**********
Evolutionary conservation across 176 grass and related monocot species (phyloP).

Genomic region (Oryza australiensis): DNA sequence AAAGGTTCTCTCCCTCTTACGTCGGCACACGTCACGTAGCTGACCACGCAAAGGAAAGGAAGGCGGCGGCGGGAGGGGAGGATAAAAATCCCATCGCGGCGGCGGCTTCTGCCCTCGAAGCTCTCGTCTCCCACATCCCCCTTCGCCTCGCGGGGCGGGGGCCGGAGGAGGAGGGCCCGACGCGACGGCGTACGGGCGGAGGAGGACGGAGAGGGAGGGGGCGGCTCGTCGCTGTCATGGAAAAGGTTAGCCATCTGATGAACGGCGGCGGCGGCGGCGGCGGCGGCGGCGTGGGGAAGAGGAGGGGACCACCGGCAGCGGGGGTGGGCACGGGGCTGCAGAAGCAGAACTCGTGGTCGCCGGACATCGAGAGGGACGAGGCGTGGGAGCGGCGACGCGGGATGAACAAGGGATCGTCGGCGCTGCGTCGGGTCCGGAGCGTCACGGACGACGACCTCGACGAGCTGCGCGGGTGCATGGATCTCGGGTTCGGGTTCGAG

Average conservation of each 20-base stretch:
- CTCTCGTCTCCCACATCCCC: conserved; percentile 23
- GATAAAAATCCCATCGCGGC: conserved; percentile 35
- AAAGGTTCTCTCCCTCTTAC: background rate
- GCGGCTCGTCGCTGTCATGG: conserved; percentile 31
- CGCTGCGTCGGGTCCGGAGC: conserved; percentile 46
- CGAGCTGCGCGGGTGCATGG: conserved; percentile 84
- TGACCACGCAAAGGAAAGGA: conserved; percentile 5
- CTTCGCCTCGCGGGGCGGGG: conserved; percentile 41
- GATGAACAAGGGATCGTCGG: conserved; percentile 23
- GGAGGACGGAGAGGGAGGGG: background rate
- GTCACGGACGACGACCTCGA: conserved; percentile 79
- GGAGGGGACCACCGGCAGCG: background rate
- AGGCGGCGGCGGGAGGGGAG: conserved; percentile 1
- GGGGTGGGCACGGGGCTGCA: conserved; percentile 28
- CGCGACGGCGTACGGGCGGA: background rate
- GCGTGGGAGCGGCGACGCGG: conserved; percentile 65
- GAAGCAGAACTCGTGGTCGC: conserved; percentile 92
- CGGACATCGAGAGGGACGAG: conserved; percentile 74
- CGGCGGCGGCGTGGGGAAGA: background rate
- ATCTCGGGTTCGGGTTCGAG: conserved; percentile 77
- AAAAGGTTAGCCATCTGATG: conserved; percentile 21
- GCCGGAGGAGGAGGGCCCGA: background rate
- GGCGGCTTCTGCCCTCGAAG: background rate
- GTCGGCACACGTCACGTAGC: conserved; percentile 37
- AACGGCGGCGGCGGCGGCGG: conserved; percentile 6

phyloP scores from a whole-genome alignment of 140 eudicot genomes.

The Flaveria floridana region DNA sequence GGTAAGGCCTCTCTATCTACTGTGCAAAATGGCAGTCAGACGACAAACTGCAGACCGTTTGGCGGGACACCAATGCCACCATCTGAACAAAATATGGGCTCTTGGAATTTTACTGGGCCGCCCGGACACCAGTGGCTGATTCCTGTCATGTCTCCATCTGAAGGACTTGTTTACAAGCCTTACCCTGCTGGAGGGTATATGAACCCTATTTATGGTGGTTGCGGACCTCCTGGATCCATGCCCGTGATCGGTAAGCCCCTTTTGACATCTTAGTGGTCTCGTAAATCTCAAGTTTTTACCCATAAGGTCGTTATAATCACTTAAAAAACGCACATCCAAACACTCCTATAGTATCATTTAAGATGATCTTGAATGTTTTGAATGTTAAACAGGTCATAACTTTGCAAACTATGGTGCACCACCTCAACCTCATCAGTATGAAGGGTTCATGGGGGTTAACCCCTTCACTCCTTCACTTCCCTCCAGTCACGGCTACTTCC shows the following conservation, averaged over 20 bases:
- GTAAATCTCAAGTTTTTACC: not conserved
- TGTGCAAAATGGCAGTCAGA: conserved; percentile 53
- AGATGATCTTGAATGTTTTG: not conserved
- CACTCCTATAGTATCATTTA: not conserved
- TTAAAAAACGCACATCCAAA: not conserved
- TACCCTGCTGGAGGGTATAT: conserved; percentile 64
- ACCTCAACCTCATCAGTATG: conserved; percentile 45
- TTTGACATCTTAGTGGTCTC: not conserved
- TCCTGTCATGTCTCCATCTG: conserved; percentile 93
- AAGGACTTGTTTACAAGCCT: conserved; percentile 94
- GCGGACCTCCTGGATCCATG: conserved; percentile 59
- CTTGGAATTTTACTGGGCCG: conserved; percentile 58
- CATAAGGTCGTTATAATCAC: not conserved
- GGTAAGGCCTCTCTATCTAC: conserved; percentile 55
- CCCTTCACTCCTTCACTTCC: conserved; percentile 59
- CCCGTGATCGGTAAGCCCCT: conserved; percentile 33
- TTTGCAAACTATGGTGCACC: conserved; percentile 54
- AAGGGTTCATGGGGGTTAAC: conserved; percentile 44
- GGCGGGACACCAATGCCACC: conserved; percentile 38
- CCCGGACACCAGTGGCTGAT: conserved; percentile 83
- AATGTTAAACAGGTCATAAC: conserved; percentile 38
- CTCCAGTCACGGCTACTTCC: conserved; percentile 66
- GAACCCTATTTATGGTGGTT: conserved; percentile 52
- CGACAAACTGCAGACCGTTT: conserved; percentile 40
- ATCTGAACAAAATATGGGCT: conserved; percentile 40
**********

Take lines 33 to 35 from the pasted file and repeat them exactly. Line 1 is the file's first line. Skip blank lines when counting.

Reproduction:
- AGATGATCTTGAATGTTTTG: not conserved
- CACTCCTATAGTATCATTTA: not conserved
- TTAAAAAACGCACATCCAAA: not conserved